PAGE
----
2011 1,340 Increase 8.5% 48.9 years
2006 1,235 Decrease 3.1%
2001 1,275 Decrease 3.0%
1996 1,314 Increase 4.9%
1991 1,253

Private dwellings occupied by usual residents: 591 (total dwellings: 650)|[19]

Mother tongue:

Note: According to the federal census of 2006, 260 inhabitants of Hérouxville have some knowledge of French and English.

Publications on the history of Hérouxville

Directories about registry

See also

Notes and references

  1. ^ a b Reference number 133615 of the Commission de toponymie du Québec (in French)
  2. ^ a b c Quebec Gouvernment (8 January 2011). "Répertoire des municipalités: Hérouxville" (in French). Ministère des Affaires municipales, des Régions et de l'Occupation du territoire (Ministry of Municipal Affairs, Regions and Land Occupancy). Archived from the original on 11 December 2015. Retrieved 29 January 2013.
  3. ^ a b Statistics Canada 2011 Census - Hérouxville census profile
  4. ^ Revised development plan of the Mékinac Regional County Municipality (Schéma d'aménagement révisé de la MRC de Mékinac), effective February 27, 2008, statistics on Hérouxville.
  5. ^ Research done on Septembre 2013 by historian Gaétan Veillette (Saint-Hubert, QC), using maps published by Service de la cartographie du Ministère de l'Énergie et des Ressources, of Gouvernement du Québec. Maps dated as of: 1989-06-12.
  6. ^ "Names and places of Quebec", the work of the "Commission de toponymie du Québec" (Geographical Names Board of Quebec), published in 1994 and 1996 in the form of a dictionary illustrated printed, and as a CD-ROM made by Micro-Intel in 1997 from the dictionary.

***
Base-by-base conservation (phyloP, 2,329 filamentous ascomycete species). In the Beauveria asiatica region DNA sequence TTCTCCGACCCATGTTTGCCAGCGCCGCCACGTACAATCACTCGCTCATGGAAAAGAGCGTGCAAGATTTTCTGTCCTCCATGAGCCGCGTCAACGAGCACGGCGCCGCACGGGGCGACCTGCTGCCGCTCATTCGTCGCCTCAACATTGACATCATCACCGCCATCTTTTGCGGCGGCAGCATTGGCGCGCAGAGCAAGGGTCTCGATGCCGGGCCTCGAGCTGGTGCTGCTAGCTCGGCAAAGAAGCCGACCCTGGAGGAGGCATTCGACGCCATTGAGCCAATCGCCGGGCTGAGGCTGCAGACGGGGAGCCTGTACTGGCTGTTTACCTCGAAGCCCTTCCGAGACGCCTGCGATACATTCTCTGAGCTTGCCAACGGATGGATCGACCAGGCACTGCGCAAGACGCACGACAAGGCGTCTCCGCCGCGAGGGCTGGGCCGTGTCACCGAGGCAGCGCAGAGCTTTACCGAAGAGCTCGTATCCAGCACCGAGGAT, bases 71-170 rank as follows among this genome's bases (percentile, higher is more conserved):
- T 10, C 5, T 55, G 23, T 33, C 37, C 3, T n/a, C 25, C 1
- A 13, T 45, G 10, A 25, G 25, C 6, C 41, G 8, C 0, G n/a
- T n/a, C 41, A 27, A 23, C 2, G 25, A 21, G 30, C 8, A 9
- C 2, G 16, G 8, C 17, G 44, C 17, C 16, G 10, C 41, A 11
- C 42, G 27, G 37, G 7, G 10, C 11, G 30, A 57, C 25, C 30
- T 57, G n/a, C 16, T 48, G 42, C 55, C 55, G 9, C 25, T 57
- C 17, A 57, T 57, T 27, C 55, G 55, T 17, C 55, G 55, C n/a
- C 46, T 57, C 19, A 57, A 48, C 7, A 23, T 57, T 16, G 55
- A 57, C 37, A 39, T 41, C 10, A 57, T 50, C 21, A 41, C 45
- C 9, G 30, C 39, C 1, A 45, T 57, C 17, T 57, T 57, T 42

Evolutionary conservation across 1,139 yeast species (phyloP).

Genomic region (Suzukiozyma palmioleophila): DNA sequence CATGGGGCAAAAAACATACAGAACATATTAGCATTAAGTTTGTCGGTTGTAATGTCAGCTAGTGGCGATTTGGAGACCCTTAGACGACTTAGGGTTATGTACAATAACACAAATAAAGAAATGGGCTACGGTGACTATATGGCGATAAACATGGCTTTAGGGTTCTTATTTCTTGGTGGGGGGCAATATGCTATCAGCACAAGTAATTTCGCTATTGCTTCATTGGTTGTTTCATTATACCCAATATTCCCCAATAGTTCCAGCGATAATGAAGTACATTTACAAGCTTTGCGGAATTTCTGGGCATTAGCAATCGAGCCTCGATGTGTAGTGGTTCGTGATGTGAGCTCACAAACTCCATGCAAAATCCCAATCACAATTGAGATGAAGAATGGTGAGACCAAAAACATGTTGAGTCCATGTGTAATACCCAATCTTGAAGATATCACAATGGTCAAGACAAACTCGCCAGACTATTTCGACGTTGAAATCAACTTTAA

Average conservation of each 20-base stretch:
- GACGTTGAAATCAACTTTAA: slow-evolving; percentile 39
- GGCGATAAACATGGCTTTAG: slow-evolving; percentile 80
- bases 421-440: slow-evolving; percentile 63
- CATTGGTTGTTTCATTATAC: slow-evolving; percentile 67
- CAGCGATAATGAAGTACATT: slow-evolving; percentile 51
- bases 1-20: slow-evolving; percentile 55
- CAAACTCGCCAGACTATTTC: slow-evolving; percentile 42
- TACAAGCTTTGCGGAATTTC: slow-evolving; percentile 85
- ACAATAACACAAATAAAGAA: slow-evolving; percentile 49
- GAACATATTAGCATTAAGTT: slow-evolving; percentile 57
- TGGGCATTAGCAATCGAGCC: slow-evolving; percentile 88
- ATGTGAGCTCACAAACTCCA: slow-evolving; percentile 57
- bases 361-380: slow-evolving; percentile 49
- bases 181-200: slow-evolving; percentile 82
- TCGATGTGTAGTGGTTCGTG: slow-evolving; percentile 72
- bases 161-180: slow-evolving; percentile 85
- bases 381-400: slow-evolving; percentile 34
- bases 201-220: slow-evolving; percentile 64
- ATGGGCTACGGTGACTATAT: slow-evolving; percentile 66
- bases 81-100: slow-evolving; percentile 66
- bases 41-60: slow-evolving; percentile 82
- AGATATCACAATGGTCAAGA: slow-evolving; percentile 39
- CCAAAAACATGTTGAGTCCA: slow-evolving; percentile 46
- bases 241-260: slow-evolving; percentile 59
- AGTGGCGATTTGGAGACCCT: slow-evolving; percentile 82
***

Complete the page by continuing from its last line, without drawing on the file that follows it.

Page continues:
7. ^ Jean-Marc Beaudoin, Journal Le Nouvelliste (Quebec), articles published in French as of November 30, 1983, "L'épopée glorieuse des vapeurs des Piles (The glorious epic of vapors Piles); and article published in French as of January 7, 1984, "Voyage sur la Saint-Maurice en 1884" (Journey on the Saint-Maurice in 1884).
  8. ^ [1]
  9. ^ Herouxville wants immigrants that fit in with its citizens Archived 2007-03-14 at the Wayback Machine, National Post, January 29, 2007
  10. ^ Strict code of behaviour for immigrants Archived 2007-02-08 at the Wayback Machine, Radio-Canada, January 2007
  11. ^ Il est interdit de lapider les femmes !, Cyberpresse, 26 janvier 2007
  12. ^ Retract xenophobic 'standards,' Quebec town asked, Globe and Mail
  13. ^ ["Archived copy". Archived from the original on 2007-02-19. Retrieved 2007-02-06.CS1 maint: archived copy as title (link) Critics: Quebec town's conduct code 'xenophobic'[, CTV.ca, Jan. 29 2007
  14. ^ RENE BRUEMMER AND KEVIN DOUGHERTY, "Herouxville: Cause Celebre Archived 2008-01-21 at the Wayback Machine," The Gazette (February 02 2007).
  15. ^ Charest loses patience with debate over accommodating immigrants, Canoe, February 5, 2007[permanent dead link]
  16. ^ "Hérouxville drops some rules from controversial code". CBC News. February 13, 2007.
  17. ^ ICI.Radio-Canada.ca, Zone Justice et faits divers-. "Le Code d'Hérouxville n'était qu'une blague". Radio-Canada.ca (in French). Retrieved 2019-03-30.
  18. ^ Statistics Canada: 1996, 2001, 2006, 2011 census
  19. ^ Data from different censuses: Statistique Canada et Institut de la statistique du Québec Archived 2005-09-15 at the Wayback Machine